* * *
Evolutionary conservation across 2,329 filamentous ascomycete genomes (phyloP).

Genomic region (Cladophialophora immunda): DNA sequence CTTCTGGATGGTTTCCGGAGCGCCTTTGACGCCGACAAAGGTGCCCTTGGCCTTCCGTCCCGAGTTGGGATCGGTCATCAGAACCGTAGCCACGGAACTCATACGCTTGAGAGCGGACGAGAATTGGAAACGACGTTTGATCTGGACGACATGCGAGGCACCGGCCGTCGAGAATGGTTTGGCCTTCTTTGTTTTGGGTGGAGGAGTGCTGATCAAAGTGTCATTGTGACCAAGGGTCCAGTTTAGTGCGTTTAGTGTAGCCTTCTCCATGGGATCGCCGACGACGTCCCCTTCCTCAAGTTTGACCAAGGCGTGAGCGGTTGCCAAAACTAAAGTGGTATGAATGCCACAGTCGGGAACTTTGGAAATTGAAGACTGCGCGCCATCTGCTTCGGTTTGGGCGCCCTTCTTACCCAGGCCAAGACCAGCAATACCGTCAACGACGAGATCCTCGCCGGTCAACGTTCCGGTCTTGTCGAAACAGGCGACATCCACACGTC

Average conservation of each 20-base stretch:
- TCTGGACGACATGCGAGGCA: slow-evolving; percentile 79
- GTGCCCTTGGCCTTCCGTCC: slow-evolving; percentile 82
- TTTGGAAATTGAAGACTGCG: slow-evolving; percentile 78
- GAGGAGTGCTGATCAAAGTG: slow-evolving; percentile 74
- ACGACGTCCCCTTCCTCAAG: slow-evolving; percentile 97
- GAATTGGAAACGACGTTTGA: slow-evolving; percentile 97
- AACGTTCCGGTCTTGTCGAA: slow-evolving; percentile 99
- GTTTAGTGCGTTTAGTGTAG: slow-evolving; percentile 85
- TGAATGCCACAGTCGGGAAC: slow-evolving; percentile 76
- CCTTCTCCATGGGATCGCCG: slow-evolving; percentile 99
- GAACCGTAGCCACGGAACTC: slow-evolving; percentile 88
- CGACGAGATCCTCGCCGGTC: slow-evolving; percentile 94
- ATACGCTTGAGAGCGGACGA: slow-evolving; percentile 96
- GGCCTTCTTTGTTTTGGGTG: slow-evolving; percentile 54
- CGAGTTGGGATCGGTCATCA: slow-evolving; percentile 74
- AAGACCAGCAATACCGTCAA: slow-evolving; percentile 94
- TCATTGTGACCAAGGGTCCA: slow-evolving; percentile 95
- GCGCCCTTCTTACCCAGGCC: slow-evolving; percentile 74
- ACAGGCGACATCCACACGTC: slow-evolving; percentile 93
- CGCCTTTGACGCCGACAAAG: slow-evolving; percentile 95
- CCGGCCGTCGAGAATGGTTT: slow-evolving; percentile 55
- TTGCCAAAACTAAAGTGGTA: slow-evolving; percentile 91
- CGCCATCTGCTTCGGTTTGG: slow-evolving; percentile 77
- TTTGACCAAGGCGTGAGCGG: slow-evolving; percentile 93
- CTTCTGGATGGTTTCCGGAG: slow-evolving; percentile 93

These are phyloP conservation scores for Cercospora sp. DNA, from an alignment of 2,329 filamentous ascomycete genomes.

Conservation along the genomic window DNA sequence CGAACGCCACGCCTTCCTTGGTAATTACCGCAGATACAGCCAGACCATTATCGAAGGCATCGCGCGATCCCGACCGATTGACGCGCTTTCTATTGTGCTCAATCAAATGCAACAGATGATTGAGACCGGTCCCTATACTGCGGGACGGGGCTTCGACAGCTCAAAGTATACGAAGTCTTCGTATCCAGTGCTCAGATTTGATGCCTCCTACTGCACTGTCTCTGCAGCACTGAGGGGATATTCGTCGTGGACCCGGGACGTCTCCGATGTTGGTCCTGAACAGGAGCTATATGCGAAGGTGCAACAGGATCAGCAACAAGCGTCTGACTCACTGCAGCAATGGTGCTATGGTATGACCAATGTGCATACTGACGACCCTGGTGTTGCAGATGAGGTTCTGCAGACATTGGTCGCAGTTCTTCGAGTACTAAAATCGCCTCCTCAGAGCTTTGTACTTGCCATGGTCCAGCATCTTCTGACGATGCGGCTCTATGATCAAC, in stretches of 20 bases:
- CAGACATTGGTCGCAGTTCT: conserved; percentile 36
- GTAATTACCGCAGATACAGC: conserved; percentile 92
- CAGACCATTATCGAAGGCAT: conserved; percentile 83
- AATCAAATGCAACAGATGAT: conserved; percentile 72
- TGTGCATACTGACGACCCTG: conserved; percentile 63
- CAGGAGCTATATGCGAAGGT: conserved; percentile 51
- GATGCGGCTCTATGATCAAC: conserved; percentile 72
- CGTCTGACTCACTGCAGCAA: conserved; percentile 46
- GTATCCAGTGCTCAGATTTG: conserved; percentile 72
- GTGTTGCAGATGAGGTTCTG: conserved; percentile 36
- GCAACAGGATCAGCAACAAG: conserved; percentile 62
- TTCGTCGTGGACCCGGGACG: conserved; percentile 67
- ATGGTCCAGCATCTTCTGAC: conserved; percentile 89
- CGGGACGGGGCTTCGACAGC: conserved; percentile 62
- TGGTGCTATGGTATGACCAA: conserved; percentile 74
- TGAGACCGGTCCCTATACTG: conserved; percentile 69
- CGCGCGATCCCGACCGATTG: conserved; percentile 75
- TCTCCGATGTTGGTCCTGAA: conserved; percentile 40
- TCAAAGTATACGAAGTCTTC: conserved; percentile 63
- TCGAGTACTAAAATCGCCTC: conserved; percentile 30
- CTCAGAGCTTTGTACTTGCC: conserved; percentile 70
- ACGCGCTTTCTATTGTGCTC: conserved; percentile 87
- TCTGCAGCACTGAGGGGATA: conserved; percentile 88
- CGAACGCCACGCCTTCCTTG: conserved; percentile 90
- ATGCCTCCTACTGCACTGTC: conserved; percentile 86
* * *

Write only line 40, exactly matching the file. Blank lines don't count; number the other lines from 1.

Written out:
- GTGTTGCAGATGAGGTTCTG: conserved; percentile 36